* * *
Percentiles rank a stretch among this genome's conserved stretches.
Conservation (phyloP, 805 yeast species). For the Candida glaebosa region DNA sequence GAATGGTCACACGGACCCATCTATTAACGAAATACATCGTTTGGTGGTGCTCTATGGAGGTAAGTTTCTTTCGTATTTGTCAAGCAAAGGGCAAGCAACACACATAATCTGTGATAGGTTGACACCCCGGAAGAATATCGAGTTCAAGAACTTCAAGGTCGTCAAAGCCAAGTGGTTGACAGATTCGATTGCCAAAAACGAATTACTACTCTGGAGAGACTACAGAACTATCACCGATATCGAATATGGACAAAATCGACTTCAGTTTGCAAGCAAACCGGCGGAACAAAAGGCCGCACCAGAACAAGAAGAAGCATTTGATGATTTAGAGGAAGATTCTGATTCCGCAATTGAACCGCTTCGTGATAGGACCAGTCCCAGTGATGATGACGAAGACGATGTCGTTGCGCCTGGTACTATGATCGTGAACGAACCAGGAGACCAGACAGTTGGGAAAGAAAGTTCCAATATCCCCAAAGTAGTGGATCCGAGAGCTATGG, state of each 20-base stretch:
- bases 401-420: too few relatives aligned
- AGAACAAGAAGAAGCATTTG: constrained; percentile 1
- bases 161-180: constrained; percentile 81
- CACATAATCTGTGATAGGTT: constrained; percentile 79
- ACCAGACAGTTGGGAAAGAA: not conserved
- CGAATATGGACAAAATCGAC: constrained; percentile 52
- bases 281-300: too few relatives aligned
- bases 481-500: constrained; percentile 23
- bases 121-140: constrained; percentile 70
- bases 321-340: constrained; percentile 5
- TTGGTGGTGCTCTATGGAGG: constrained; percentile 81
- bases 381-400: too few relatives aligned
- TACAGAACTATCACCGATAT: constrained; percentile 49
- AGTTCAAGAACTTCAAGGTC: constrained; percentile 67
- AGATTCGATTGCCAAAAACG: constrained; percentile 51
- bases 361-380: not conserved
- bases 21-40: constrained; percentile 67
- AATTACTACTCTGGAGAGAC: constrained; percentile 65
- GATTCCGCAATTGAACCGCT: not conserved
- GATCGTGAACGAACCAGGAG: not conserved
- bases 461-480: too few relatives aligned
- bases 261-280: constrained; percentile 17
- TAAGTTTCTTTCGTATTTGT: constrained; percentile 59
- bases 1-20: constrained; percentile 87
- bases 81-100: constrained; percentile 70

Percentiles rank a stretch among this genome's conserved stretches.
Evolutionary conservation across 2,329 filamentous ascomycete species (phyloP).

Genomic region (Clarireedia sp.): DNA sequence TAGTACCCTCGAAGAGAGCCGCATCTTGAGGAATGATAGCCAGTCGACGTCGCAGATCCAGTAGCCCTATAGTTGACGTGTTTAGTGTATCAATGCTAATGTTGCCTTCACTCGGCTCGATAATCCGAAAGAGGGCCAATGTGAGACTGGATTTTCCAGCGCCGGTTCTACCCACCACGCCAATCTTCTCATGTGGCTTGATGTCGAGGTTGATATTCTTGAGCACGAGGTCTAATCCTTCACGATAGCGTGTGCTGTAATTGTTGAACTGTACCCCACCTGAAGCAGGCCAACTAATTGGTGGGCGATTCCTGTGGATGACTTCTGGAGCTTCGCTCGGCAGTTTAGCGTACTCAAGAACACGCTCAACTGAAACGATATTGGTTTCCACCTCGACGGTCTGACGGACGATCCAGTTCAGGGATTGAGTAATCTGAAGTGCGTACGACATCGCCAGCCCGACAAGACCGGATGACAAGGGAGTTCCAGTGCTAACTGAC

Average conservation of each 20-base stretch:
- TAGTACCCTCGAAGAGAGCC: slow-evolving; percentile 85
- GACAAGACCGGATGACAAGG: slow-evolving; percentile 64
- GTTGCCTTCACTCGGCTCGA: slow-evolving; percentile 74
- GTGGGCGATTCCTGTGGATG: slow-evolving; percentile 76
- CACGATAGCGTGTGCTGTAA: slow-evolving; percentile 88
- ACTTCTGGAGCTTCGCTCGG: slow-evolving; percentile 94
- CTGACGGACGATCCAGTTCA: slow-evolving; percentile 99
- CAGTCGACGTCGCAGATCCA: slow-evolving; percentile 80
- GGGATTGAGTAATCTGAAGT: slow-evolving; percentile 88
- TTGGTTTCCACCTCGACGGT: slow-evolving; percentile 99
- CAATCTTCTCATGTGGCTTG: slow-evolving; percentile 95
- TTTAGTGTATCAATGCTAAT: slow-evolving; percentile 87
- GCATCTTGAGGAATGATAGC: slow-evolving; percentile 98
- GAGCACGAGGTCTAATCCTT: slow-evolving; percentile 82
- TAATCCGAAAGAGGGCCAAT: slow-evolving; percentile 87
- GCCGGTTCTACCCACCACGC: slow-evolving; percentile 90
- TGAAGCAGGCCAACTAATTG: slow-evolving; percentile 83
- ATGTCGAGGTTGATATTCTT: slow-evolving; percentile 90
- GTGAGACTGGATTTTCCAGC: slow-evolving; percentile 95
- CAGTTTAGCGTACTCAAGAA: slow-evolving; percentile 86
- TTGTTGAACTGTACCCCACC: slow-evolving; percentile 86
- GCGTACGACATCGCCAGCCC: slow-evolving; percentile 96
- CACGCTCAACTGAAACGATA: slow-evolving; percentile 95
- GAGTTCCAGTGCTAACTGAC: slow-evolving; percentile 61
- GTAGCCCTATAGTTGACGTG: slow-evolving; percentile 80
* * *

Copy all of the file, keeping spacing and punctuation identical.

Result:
Percentiles rank a stretch among this genome's conserved stretches.
Conservation (phyloP, 805 yeast species). For the Candida glaebosa region DNA sequence GAATGGTCACACGGACCCATCTATTAACGAAATACATCGTTTGGTGGTGCTCTATGGAGGTAAGTTTCTTTCGTATTTGTCAAGCAAAGGGCAAGCAACACACATAATCTGTGATAGGTTGACACCCCGGAAGAATATCGAGTTCAAGAACTTCAAGGTCGTCAAAGCCAAGTGGTTGACAGATTCGATTGCCAAAAACGAATTACTACTCTGGAGAGACTACAGAACTATCACCGATATCGAATATGGACAAAATCGACTTCAGTTTGCAAGCAAACCGGCGGAACAAAAGGCCGCACCAGAACAAGAAGAAGCATTTGATGATTTAGAGGAAGATTCTGATTCCGCAATTGAACCGCTTCGTGATAGGACCAGTCCCAGTGATGATGACGAAGACGATGTCGTTGCGCCTGGTACTATGATCGTGAACGAACCAGGAGACCAGACAGTTGGGAAAGAAAGTTCCAATATCCCCAAAGTAGTGGATCCGAGAGCTATGG, state of each 20-base stretch:
- bases 401-420: too few relatives aligned
- AGAACAAGAAGAAGCATTTG: constrained; percentile 1
- bases 161-180: constrained; percentile 81
- CACATAATCTGTGATAGGTT: constrained; percentile 79
- ACCAGACAGTTGGGAAAGAA: not conserved
- CGAATATGGACAAAATCGAC: constrained; percentile 52
- bases 281-300: too few relatives aligned
- bases 481-500: constrained; percentile 23
- bases 121-140: constrained; percentile 70
- bases 321-340: constrained; percentile 5
- TTGGTGGTGCTCTATGGAGG: constrained; percentile 81
- bases 381-400: too few relatives aligned
- TACAGAACTATCACCGATAT: constrained; percentile 49
- AGTTCAAGAACTTCAAGGTC: constrained; percentile 67
- AGATTCGATTGCCAAAAACG: constrained; percentile 51
- bases 361-380: not conserved
- bases 21-40: constrained; percentile 67
- AATTACTACTCTGGAGAGAC: constrained; percentile 65
- GATTCCGCAATTGAACCGCT: not conserved
- GATCGTGAACGAACCAGGAG: not conserved
- bases 461-480: too few relatives aligned
- bases 261-280: constrained; percentile 17
- TAAGTTTCTTTCGTATTTGT: constrained; percentile 59
- bases 1-20: constrained; percentile 87
- bases 81-100: constrained; percentile 70

Percentiles rank a stretch among this genome's conserved stretches.
Evolutionary conservation across 2,329 filamentous ascomycete species (phyloP).

Genomic region (Clarireedia sp.): DNA sequence TAGTACCCTCGAAGAGAGCCGCATCTTGAGGAATGATAGCCAGTCGACGTCGCAGATCCAGTAGCCCTATAGTTGACGTGTTTAGTGTATCAATGCTAATGTTGCCTTCACTCGGCTCGATAATCCGAAAGAGGGCCAATGTGAGACTGGATTTTCCAGCGCCGGTTCTACCCACCACGCCAATCTTCTCATGTGGCTTGATGTCGAGGTTGATATTCTTGAGCACGAGGTCTAATCCTTCACGATAGCGTGTGCTGTAATTGTTGAACTGTACCCCACCTGAAGCAGGCCAACTAATTGGTGGGCGATTCCTGTGGATGACTTCTGGAGCTTCGCTCGGCAGTTTAGCGTACTCAAGAACACGCTCAACTGAAACGATATTGGTTTCCACCTCGACGGTCTGACGGACGATCCAGTTCAGGGATTGAGTAATCTGAAGTGCGTACGACATCGCCAGCCCGACAAGACCGGATGACAAGGGAGTTCCAGTGCTAACTGAC

Average conservation of each 20-base stretch:
- TAGTACCCTCGAAGAGAGCC: slow-evolving; percentile 85
- GACAAGACCGGATGACAAGG: slow-evolving; percentile 64
- GTTGCCTTCACTCGGCTCGA: slow-evolving; percentile 74
- GTGGGCGATTCCTGTGGATG: slow-evolving; percentile 76
- CACGATAGCGTGTGCTGTAA: slow-evolving; percentile 88
- ACTTCTGGAGCTTCGCTCGG: slow-evolving; percentile 94
- CTGACGGACGATCCAGTTCA: slow-evolving; percentile 99
- CAGTCGACGTCGCAGATCCA: slow-evolving; percentile 80
- GGGATTGAGTAATCTGAAGT: slow-evolving; percentile 88
- TTGGTTTCCACCTCGACGGT: slow-evolving; percentile 99
- CAATCTTCTCATGTGGCTTG: slow-evolving; percentile 95
- TTTAGTGTATCAATGCTAAT: slow-evolving; percentile 87
- GCATCTTGAGGAATGATAGC: slow-evolving; percentile 98
- GAGCACGAGGTCTAATCCTT: slow-evolving; percentile 82
- TAATCCGAAAGAGGGCCAAT: slow-evolving; percentile 87
- GCCGGTTCTACCCACCACGC: slow-evolving; percentile 90
- TGAAGCAGGCCAACTAATTG: slow-evolving; percentile 83
- ATGTCGAGGTTGATATTCTT: slow-evolving; percentile 90
- GTGAGACTGGATTTTCCAGC: slow-evolving; percentile 95
- CAGTTTAGCGTACTCAAGAA: slow-evolving; percentile 86
- TTGTTGAACTGTACCCCACC: slow-evolving; percentile 86
- GCGTACGACATCGCCAGCCC: slow-evolving; percentile 96
- CACGCTCAACTGAAACGATA: slow-evolving; percentile 95
- GAGTTCCAGTGCTAACTGAC: slow-evolving; percentile 61
- GTAGCCCTATAGTTGACGTG: slow-evolving; percentile 80